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Advances in the remote sensing of volcanic activity and hazards, with special consideration to applications in developing countries

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Applications of remote sensing for studies of volcanic activity and hazards have developed rapidly in the past 40 years. This has facilitated the observation of volcanic processes, such as ground deformation and thermal emission changes, lava flows, eruption clouds, ash and gas emissions, as well as mapping of volcanic structures and hazardous terrain, even for volcanoes in remote regions. Advances in the remote sensing of volcanoes, from ground-based sensors to sensors onboard airborne and spaceborne platforms, are reviewed. A key point made in this review is that volcanic remote sensing could have a much broader impact if the techniques and data were readily available to scientists studying/monitoring potentially hazardous volcanoes in developing countries. Perspectives on particular needs, with regard to sensor types, data availability and training, required to take volcanic remote sensing further in coming years are highlighted.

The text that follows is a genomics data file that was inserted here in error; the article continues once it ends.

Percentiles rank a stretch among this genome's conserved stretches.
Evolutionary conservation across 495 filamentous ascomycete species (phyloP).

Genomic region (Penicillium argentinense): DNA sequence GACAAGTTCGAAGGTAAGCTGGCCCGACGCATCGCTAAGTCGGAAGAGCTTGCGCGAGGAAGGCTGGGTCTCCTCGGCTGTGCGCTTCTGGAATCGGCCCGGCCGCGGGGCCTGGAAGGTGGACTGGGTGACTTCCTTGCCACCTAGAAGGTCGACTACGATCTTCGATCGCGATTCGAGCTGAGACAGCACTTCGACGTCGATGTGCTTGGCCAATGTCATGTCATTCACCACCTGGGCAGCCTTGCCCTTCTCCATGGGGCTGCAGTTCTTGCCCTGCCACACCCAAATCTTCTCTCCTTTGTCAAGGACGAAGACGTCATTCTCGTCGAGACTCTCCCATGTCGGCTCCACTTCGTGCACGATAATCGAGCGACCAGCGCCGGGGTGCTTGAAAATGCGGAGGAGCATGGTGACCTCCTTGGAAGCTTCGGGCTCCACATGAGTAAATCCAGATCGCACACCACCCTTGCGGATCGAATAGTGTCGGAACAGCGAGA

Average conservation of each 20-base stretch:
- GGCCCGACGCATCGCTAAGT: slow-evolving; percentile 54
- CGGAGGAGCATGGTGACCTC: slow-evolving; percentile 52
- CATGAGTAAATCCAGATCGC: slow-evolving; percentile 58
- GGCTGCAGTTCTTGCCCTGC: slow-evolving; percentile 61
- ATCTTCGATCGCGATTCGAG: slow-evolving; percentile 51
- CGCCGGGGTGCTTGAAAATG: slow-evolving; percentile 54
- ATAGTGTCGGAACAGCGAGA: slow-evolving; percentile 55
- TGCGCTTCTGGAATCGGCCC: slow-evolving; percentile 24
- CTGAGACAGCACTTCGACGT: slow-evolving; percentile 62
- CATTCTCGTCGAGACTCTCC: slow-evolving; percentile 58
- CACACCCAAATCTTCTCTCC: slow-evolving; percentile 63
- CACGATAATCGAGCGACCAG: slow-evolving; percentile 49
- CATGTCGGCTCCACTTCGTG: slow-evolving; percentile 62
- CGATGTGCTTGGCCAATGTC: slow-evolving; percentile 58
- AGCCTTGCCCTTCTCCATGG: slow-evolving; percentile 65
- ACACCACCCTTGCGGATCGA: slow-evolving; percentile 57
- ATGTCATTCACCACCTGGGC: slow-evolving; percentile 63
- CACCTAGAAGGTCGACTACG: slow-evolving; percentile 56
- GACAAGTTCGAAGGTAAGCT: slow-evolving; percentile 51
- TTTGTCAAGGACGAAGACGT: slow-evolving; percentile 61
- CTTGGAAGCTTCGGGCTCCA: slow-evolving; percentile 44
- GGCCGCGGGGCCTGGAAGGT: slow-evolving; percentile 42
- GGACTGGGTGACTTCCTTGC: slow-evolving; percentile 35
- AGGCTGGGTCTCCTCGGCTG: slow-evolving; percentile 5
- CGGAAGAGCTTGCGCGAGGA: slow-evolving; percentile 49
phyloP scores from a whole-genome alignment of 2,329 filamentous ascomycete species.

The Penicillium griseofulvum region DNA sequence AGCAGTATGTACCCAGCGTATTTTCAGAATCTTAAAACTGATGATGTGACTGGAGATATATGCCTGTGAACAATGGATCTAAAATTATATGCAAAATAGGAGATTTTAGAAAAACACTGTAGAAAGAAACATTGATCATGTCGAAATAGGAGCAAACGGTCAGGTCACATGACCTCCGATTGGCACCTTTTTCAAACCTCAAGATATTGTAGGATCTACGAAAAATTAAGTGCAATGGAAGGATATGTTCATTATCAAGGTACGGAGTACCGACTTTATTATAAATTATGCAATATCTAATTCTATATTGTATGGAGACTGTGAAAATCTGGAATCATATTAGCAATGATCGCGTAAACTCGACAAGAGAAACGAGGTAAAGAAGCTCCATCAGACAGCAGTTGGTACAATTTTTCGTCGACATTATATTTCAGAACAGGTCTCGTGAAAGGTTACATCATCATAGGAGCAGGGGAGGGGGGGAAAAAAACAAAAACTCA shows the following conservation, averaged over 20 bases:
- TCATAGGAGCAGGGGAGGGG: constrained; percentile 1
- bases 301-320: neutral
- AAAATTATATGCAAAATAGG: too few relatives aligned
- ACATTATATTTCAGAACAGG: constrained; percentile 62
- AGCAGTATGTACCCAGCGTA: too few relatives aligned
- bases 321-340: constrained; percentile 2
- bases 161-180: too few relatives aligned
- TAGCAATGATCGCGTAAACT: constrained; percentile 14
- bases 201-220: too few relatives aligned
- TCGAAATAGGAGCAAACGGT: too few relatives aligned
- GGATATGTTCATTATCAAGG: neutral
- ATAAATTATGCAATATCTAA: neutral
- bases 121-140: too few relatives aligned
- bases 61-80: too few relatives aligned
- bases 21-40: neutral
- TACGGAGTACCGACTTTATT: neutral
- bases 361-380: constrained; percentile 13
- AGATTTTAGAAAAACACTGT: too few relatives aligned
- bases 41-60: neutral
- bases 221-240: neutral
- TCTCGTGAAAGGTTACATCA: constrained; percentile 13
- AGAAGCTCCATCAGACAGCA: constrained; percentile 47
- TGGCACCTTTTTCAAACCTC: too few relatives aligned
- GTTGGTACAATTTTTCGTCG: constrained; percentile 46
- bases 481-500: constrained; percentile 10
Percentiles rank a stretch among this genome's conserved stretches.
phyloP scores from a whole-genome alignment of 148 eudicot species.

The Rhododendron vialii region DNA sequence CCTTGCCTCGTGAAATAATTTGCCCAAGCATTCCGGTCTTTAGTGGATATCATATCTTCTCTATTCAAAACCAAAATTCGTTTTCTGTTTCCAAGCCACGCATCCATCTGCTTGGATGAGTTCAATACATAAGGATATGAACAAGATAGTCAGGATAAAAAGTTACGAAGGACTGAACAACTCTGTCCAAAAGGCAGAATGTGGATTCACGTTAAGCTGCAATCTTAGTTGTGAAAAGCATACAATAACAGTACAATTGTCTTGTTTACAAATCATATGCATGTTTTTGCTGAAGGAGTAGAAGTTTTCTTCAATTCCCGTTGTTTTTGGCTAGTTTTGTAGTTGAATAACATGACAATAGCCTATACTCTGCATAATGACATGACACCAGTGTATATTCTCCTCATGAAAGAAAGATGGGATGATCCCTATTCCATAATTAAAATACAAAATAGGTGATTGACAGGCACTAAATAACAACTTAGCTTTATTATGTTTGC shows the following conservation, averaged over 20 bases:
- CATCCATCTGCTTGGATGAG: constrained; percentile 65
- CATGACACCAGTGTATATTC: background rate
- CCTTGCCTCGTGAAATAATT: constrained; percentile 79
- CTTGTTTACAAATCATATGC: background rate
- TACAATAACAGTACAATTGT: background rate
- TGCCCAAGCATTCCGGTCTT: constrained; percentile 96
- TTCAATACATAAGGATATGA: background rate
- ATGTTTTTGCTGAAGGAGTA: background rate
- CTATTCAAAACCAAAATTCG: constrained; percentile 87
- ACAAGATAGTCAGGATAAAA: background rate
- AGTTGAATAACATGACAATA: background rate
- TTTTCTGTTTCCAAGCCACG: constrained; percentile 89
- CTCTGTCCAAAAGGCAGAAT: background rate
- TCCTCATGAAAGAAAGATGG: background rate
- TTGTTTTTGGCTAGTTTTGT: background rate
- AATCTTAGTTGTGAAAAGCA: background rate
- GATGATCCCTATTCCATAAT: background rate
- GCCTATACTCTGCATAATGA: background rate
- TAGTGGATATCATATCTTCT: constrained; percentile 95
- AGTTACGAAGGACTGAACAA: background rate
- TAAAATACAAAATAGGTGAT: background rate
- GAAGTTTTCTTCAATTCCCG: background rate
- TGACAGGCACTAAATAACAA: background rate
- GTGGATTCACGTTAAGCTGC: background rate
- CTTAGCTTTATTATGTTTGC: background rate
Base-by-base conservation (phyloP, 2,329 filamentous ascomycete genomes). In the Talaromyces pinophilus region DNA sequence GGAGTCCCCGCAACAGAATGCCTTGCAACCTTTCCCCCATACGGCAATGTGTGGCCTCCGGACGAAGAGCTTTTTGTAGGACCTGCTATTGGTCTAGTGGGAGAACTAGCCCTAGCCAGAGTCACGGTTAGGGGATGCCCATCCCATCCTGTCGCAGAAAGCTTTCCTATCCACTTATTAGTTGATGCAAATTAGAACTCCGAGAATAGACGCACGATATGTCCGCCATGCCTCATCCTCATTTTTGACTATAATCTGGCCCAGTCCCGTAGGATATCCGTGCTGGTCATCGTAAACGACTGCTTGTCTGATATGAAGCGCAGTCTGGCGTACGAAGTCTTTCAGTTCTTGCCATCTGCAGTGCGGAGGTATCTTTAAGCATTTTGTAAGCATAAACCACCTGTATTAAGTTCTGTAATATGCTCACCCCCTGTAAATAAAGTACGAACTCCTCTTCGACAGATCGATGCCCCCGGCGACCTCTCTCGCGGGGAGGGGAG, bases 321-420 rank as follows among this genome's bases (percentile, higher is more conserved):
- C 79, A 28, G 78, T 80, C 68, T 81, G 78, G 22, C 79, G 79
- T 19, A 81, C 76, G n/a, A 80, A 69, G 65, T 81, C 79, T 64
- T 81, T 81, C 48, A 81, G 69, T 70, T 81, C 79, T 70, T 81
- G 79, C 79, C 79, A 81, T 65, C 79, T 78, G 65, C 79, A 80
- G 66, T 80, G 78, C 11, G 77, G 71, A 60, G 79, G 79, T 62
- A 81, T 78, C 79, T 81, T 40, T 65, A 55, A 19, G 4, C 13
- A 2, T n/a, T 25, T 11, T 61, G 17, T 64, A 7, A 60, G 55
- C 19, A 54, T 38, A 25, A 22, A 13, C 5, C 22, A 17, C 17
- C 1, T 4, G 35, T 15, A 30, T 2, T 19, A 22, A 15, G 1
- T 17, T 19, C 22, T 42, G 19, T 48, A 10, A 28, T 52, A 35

Document Type: Research Article


Affiliations: 1: Mercator and Ortelius Research Centre for Eruption Dynamics, Geology Department, Ghent University, B-9000 Ghent, Belgium 2: Geohazard Research Centre, School of Earth and Environmental Sciences, University of Portsmouth, Portsmouth PO1 3QL, UK

Publication date: November 1, 2008

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